Ear rape without lube: Pledge of Allegiance to the flag

Ear Rape without lube: Pledge of Allegiance to the flag
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Ear rape without lube: the Pledge of Allegiance to the flag. The
Pledge of Allegiance was the origin of Nazi salutes and Nazi
behavior.

Another Wikipedia myth has been debunked. The myth is that the
American Nazi salute was changed via the action of Franklin
Delano Roosevelt. Many Americans have been misled by Wikipedia into
making that claim. The truth is that there is no evidence
that FDR had anything to do with ending the American Nazi salute in
the Pledge of Allegiance. FDR just happened to be president
at the time that Congress made idiotic forays into the mess. It would
make as much sense to claim that FDR promoted the American
Nazi salute in that Congress’ initial 1942 law retained the extended-
arm gesture for the Pledge of Allegiance.

June 3, 1940: In the case of Minersville School District v. Gobitis,
the Supreme Court of the United States rules that children
can be persecuted if they refuse to chant in worship of government in
unison on command daily in government schools (socialist
schools).

December 8, 1941 was the date of the US declaration of war, but in
fact the US was at war on December 7, 1941 at about 7:55 AM
when the Japanese attacked Pearl Harbor, Hawaii. (Hitler declared war
against the US on December 11, 1941, in support of his
Axis agreements with Japan).

June 22, 1942: date of enactment of Pub.L. 77-623, 56 Stat. 377,
H.J.Res. 303 in which Congress, long after the U.S. entered WWII,
began idiotic attempts to dictate and alter the Pledge of Allegiance,
yet the alteration retained the extended arm salute that was the
origin of the Nazi salute. Section 7 stated: “That the pledge of
allegiance to the flag, ‘I pledge allegiance to the flag of the
United States of America and to the Republic for which it stands, one Nation
indivisible, with liberty and justice for all’, be
rendered by standing with the right hand over the heart; extending the
right hand, palm upward, toward the flag at the words ‘to
the flag’ and holding this position until the end, when the hand drops
to the side. However, civilians will always show full
respect to the flag when the pledge is given by merely standing at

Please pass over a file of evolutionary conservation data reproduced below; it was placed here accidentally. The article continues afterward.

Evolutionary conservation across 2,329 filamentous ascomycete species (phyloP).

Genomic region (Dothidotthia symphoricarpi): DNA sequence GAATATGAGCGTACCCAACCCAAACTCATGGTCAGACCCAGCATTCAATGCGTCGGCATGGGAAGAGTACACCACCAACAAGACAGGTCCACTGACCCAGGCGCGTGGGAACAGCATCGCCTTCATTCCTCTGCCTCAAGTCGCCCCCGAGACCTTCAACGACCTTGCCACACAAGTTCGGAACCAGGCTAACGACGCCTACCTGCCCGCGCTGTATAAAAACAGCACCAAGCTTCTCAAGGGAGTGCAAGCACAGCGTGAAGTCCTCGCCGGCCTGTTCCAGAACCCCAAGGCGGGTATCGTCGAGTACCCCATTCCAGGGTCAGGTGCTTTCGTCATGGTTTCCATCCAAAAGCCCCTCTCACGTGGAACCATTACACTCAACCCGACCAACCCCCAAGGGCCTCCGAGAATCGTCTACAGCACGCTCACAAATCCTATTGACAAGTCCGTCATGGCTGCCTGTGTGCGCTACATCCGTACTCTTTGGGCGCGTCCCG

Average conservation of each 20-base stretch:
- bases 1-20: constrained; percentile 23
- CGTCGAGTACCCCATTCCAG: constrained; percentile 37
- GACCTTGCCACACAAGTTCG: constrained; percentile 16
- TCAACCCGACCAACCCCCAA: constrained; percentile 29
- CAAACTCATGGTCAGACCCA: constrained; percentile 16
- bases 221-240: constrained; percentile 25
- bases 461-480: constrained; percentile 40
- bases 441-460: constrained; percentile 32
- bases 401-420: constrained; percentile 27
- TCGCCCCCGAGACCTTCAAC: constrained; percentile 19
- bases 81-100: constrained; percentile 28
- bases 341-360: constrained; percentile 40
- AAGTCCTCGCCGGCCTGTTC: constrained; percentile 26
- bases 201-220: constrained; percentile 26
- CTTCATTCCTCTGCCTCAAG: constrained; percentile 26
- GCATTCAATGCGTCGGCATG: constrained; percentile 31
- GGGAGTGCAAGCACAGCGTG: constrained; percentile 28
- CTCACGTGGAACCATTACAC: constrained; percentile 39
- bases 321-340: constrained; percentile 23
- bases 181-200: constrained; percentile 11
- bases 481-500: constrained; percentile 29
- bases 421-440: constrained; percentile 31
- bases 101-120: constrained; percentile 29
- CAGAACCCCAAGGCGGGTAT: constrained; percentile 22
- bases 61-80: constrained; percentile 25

attention, men removing the headdress. Persons in uniform
shall render the military salute.” Note that persons in uniform
continued to use the military salute, which was the initial
salute for the earlier Pledge of Allegiance (as written by Francis
Bellamy in 1892) and which was the source of the Nazi salute
when it was extended outward to point at the flag. In practice the
second gesture was performed palm-down when the military
salute was merely stretched at the flag (see the discoveries of the
historian Dr. Rex Curry, author of “Pledge of Allegiance
Secrets”).

December 22, 1942: date of enactment of Pub.L. 77-829, 56 Stat. 1074,
H.J.Res. 359 which attempted again to alter the Pledge of
Allegiance and completely drop the extended arm salute, probably
because people continued to perform the American Nazi salute,
with the arm straight out and the palm down, as had been the habit for
so long. Section 7 stated: “That the pledge of allegiance
to the flag, ‘I pledge allegiance to the flag of the United States of
America and to the Republic for which it stands, one
Nation indivisible, with liberty and justice for all’, be rendered by
standing with the right hand over the heart. However,
civilians will always show full respect to the flag when the pledge is
given by merely standing at attention, men removing the
headdress. Persons in uniform shall render the military salute. Note
that persons in uniform continued to use the military
salute, which was the initial salute for the earlier Pledge of
Allegiance, and the source of the Nazi salute. Congress’ 2nd
idiotic attempt to dictate the robotic chanting ritual was ignored by
many Americans who continued to perform America’s Nazi
salute during the pledge.

June 14, 1943: in the case of West Virginia State Board of Education
v. Barnette, the Supreme Court of the United States, after
Congress had already tried to drop America’s Nazi salute, decided to
reverse the 1940 Minersville v. Gobitis decision, after the
decision had inspired violence and persecution of children (and
parents) for refusing to chant mechanically and perform
America’s Nazi salute.

Americans did not immediately drop the American Nazi salute in the
pledge. The American Nazi salute persisted into the ’50s and
’60s in some places.

 

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